The focus on who's to blame for the weak skills of the recent crops of grads is a final concern. We need a cultural shift that cajoles us into challenging ourselves to learn something new and difficult each day, something that makes us struggle just a bit. We're a society of passive viewers, and we've accepted that label without complaint. To save ourselves, we need to rally against that sloth-like view of ourselves. It's not enough to continually reinforce what we're interested in or what we're good at. It's really comfortable to focus on what we already know when we embark on learning, but it's only fruitful if that one area has enormous potential. For the masses, we need a breadth of understanding and knowledge and skills that we'll only attempt if we are ashamed when we don't live up to our own potential regardless the entertainment value of our teachers or the quality of our leaders.

Barring a complete shift in culture, one more concrete tactic we could take to change things is to require university entrance exams. The SAT exams (lots of fun practice questions here) are a useful means to determine if a student is skilled enough for a particular program. And the fact that the exams exist, mean students will be motivated to develop the right skills to an excellent degree regardless their interest in each facet of learning. If they want to enter a general English lit program, they will have to learn the nuances of grammar regardless how much more interesting it is to enjoy some poetry than to learn the particulars of principal clauses.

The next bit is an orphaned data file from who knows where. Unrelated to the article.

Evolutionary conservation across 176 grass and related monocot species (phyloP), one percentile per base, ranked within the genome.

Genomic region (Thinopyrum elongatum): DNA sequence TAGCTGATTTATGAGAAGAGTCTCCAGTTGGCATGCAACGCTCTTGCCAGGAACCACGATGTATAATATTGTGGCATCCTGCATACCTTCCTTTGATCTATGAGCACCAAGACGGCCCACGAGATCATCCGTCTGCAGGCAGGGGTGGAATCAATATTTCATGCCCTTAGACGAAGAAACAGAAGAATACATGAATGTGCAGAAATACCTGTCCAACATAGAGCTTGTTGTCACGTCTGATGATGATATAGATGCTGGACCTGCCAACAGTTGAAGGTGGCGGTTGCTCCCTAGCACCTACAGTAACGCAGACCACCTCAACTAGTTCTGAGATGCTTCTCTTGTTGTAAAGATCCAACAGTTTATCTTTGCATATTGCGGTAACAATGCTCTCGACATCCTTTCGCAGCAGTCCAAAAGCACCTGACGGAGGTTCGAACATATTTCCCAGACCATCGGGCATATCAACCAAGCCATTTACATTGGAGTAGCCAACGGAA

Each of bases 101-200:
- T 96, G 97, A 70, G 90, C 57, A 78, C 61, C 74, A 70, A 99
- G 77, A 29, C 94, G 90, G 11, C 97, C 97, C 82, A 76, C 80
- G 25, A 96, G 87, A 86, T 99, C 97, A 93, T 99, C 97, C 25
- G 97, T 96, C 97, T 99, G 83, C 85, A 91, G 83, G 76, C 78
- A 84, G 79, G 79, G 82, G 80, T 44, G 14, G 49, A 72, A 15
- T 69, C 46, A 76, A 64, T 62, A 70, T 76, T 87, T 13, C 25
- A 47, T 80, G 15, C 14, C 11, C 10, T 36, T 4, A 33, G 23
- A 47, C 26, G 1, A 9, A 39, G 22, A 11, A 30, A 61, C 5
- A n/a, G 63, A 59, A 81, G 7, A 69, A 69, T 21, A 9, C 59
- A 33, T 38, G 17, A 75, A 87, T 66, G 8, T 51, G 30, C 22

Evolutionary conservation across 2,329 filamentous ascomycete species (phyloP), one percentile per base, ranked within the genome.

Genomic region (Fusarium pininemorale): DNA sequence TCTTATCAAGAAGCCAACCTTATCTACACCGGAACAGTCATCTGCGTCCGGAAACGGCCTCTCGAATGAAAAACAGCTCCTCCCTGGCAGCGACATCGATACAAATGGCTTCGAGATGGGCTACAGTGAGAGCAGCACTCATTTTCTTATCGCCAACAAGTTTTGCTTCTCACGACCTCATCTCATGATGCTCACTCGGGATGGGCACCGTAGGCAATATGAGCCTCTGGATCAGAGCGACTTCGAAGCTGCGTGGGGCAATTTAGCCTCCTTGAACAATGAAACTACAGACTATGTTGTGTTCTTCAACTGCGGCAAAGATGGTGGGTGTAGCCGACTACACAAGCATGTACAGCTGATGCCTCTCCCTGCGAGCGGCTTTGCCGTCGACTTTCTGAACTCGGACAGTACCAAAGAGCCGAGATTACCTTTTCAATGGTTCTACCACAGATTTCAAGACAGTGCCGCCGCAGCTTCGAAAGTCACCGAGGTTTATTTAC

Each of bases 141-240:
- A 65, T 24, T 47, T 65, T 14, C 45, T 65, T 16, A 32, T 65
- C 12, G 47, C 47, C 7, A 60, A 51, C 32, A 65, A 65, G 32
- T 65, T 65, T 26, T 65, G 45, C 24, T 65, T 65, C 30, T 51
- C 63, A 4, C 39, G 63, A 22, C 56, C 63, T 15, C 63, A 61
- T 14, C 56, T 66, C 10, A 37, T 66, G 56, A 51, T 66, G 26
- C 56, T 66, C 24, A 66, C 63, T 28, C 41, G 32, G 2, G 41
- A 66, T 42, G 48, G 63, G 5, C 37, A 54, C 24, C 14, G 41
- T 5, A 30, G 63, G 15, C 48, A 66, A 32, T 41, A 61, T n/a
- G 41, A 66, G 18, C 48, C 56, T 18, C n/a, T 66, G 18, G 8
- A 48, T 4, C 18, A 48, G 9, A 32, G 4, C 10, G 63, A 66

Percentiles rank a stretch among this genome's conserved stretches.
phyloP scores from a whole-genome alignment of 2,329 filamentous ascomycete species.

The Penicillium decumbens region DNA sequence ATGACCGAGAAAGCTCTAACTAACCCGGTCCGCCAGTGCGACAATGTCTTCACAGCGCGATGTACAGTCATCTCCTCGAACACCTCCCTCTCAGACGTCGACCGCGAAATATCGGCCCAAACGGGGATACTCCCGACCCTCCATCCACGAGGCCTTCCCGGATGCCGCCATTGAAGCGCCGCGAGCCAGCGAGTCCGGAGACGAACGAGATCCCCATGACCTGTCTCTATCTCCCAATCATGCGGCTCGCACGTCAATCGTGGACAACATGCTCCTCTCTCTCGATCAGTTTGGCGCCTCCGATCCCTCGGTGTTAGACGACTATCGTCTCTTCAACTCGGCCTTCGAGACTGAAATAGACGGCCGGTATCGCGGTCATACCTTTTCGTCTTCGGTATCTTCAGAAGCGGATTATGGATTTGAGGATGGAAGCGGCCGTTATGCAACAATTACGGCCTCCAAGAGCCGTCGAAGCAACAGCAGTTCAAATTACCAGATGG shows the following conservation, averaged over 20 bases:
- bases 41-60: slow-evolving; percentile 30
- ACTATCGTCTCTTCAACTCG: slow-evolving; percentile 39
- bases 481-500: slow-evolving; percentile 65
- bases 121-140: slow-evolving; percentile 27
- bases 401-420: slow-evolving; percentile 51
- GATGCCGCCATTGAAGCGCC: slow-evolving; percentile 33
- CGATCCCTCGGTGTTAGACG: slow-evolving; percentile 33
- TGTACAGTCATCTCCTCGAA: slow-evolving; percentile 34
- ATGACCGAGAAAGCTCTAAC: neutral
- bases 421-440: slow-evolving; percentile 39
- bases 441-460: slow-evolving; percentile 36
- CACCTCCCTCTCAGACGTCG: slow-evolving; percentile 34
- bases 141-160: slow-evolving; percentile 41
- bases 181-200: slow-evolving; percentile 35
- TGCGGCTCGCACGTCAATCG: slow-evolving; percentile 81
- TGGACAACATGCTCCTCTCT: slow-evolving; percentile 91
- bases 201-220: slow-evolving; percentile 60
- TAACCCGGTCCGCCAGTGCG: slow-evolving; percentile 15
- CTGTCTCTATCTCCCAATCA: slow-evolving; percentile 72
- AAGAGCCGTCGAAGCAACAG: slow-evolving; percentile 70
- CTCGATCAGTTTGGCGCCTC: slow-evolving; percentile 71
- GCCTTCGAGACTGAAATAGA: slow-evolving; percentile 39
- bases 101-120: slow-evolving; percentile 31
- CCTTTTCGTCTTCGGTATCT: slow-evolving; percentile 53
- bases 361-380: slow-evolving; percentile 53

And then their diplomas might mean something.

ETA - Here are some letters to the editor about the original editorial with a few points of agreement:

"In many states the strategy has been to raise standards and then lower passing scores on exit exams in order to maintain or even raise the graduation rate."

"The graduation rates increased because parents and politicians demanded that they increase. Instead of improving education, states lowered standards."

"Does the fact that a high school diploma is now essentially meaningless cause problems for colleges, private employers and the military? Not really. Colleges have the ACT and SAT for potential entrants. . . . The only people really harmed are the marginal students who were passed on instead of helped."

"Taxpayers are entitled to know that students are receiving at least a basic education. Instead, they are told a comforting fairy tale that shortchanges all stakeholders."